Also, recall GTX560Ti vs. GTX285. Memory bandwidth cannot be accurately compared across different videocards to imply better performance. That's because memory bandwidth is just 1 factor in determining performance.
    Reply
  • COALESCENT - Saturday, March 31, 2012 - link

    Actually, this is NOT true.

    Only non-XLR8 cards have the 'lifetime' warranty that ends with the product's life cycle.

    http://www3.pny.com/support/media/Files/1c00f9fc-8...

    Notice that the part you are referencing does not exist on that warranty document.

    Stop spreading fud.
    Reply
  • Cobra Commander - Monday, April 30, 2012 - link

    EVGA will replace, so long as you're a good little boy or girl and register within 90 days of buying the product. Why register anything with a lifetime warranty, you ask? Good question! The answer is "Because if you don't, you're f__ked." Reply
  • overzealot - Sunday, March 25, 2012 - link

    Manufacturers may not have standardised on measurements, but I'm glad you settled on "Inches" and "Metric" as your template for describing their metrics. Reply
  • overzealot - Sunday, March 25, 2012 - link

    Note, I only meant this as a friendly jibe.
    Thanks for including both inches and mm in your measurements - it's a nice touch.
    Reply
  • Andrew.a.cunningham - Sunday, March 25, 2012 - link

    Ha, that's actually not a mistake - most people using metric standardize on mm, but some people actually use cm instead. Glad you appreciate the conversions, though. :-) Reply
  • Andrew.a.cunningham - Sunday, March 25, 2012 - link

    And I guess I should point out that by "people" I mean "graphics card manufacturers". Reply
  • silverblue - Monday, March 26, 2012 - link

    One thing I learned from D&T class was that drawings always use mm measurements; it'd feel wrong seeing card dimensions in cm. Reply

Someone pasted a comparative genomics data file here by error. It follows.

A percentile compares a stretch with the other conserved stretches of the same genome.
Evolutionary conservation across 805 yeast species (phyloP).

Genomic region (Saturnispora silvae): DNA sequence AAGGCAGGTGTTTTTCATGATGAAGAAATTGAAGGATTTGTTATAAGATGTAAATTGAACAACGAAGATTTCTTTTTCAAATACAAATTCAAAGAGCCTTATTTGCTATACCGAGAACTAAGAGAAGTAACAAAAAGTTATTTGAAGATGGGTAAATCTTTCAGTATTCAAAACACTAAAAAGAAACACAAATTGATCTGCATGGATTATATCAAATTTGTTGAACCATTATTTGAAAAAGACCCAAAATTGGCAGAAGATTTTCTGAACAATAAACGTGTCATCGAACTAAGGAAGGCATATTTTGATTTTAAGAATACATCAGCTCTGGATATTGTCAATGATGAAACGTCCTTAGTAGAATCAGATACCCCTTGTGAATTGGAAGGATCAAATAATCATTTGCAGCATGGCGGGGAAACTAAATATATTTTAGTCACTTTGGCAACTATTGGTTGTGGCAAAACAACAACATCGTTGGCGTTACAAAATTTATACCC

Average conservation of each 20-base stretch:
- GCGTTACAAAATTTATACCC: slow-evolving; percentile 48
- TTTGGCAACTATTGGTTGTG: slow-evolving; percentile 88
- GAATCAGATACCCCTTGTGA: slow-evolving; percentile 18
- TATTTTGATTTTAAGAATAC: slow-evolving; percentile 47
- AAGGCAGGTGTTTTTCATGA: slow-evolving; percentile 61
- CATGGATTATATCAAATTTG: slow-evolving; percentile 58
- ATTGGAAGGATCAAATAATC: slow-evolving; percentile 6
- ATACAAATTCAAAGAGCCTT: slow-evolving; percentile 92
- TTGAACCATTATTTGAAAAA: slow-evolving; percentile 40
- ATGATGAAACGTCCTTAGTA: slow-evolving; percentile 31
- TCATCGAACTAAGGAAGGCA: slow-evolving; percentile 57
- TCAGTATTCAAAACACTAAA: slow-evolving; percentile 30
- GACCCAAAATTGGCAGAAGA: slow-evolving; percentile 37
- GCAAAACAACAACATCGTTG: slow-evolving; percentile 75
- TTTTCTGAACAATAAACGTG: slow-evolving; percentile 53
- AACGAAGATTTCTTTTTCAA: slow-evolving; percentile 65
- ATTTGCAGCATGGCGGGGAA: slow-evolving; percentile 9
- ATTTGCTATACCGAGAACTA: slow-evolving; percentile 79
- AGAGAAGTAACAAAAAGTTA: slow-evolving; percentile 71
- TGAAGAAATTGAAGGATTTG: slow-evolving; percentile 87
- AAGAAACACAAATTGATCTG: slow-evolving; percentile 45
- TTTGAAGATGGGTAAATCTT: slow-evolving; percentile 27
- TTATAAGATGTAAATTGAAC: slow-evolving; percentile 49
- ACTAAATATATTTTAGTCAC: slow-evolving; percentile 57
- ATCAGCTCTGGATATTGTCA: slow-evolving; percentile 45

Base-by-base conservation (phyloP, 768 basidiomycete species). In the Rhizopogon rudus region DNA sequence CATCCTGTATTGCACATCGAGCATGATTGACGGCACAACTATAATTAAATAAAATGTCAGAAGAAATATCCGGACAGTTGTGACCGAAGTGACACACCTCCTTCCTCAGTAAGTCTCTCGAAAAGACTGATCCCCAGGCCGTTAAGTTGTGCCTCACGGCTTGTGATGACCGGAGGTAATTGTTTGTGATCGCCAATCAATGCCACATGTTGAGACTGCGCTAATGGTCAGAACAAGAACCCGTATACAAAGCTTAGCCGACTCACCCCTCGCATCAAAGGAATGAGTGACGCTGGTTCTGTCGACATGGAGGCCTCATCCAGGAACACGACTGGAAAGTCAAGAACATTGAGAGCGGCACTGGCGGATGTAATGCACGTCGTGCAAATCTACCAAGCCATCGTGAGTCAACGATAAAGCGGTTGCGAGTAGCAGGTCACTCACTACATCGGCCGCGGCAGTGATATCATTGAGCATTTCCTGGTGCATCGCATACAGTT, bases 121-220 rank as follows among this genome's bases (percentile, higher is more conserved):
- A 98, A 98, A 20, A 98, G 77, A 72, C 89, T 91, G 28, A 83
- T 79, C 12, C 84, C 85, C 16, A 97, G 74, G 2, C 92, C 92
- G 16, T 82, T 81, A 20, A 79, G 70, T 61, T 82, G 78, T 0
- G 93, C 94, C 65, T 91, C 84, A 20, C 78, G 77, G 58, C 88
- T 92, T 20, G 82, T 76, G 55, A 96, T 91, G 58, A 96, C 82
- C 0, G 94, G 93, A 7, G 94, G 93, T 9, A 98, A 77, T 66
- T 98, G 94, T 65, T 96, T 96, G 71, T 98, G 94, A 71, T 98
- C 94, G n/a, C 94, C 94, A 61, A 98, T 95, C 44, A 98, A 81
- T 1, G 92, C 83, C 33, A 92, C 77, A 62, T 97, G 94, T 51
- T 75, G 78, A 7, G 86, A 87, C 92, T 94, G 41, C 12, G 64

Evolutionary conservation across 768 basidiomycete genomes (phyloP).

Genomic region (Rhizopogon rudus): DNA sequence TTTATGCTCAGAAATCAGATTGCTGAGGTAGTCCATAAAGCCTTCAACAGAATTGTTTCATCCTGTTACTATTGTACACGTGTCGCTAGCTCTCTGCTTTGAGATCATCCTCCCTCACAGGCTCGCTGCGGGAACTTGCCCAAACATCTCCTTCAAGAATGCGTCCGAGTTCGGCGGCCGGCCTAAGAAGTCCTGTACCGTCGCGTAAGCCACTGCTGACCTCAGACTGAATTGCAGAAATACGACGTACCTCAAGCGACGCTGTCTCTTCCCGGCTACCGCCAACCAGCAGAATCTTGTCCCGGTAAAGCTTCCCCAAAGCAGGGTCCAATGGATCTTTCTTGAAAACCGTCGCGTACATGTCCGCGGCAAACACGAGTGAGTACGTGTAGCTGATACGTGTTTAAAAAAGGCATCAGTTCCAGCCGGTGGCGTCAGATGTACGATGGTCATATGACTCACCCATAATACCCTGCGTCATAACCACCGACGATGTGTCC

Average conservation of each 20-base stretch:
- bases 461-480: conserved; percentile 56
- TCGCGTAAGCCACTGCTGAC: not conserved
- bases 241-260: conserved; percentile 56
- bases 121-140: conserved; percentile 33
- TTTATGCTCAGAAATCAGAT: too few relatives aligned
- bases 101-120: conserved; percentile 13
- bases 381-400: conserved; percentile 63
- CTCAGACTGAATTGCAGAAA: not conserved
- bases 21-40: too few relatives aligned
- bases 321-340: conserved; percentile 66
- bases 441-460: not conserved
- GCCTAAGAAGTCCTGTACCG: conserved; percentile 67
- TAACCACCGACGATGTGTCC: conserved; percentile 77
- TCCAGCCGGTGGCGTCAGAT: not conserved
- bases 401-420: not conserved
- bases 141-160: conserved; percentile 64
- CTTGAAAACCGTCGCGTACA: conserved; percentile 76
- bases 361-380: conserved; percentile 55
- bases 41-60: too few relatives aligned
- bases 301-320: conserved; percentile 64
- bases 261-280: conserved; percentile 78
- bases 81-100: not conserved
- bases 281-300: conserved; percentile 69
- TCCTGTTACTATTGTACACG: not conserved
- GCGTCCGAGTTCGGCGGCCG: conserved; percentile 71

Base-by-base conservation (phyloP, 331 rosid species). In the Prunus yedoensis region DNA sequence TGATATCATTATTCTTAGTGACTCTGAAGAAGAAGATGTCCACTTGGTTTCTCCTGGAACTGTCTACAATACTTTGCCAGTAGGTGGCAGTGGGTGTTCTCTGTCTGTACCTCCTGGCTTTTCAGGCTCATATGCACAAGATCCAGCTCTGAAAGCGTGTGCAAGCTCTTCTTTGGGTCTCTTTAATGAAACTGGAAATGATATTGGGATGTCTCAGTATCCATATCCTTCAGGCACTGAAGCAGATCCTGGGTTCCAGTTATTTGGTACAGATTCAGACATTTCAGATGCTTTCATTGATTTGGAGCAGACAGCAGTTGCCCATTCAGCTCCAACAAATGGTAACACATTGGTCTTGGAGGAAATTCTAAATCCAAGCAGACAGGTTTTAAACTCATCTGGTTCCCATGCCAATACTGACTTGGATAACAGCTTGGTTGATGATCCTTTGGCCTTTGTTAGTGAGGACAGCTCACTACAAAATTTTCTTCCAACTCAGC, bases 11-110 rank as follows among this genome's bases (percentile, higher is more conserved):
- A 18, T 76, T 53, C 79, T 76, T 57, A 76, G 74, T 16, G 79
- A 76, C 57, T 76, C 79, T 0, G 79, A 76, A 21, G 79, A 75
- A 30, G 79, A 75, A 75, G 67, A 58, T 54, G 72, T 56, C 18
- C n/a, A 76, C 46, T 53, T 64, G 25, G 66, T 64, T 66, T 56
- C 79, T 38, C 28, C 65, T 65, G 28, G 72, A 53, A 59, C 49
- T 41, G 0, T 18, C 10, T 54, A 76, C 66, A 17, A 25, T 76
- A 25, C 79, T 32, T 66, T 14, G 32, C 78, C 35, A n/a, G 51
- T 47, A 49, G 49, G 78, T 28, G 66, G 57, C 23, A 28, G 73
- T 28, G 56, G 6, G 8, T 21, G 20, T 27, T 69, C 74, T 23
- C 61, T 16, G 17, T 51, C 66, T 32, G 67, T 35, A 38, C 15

• danjw - Sunday, March 25, 2012 - link

    You didn't mention EVGA's step-up program to exchange a card if they come out with a better one in 90 days. As long as you are mentioning differentiation, you should include that. Reply
  • nleksan - Sunday, March 25, 2012 - link

    I have been waiting for going on 8 months to build a new gaming rig, and all I have left to wait for is Ivy Bridge, so I can get my hands on one of those i7-3770K beauties, and the full release of high-end Z77-chipset Motherboards from the likes of ASUS (Maximus-series), Gigabyte, etc...
    I was pretty set on getting a 7970, but with this GTX680 outperforming it 75% of the time while costing $150 LESS, it is hard to justify the ATI/AMD card... The only thing that has me "tripped up" is that I intend to be watercooling this rig within 4-6mo of having up and running (although I will probably just start with a Corsair H100 during the build as it should fit a Xigmatek Elysium case no problem... would love a Lian-Li but can't justify $500+ for a case that will do what the $175 Xig does already), and I will obviously be overclocking...
    I have seen how well the 7970 overclocks on AIR, and I can only imagine that a custom water-loop with a 360mm radiator (6 fans for push-pull), combined with a very nice waterblock, would allow core speeds in excess of 1400mhz... That, and the 3GB of GDDR5 seems a MUCH better choice in terms of CrossFire/SLI setups due to only the main card's memory being available for use...

    So, I am kind of lost as to which way to go... Initially, my system will be a single-GPU machine, but within 8mo or so there will be a second video card of the same make/model allowing me to finally be able to use BOTH 30" displays I have...
    NVidia has put out a SOLID showing here, but I can't help from feeling that the AMD/A TI 7970 might be better in terms of a card to "grow with"?
    Reply
  • Iketh - Monday, March 26, 2012 - link

    Where did you get your $150 price difference? Reply
  • ShieTar - Monday, March 26, 2012 - link

    I do not know any reliable pirce-comparison site for the US market, but is the "costing $150 LESS" actual reality for the 680 vs the 7970 over there? In Germany, the 680 goes for 470€ to 510€, while the 7970 is sold for 440€ to 510€. As you can see, the shops are summarily ignoring AMDs pricing suggestion.
    Also, I am not sure about the 680 wining 75% of the races. Anandtechs own review may offer a nice spread of games, but it does not include a Bioware title, and those usually see AMD in the lead.
    But if you are serious about gaming on two 30'', then I assume the 2GB card might run full in some high quality texture / strong AA situations. Specifically since the AMD also has the higher memory bandwidth (384bit @ 1425 MHz vs nVidias 256bit@1500 MHz)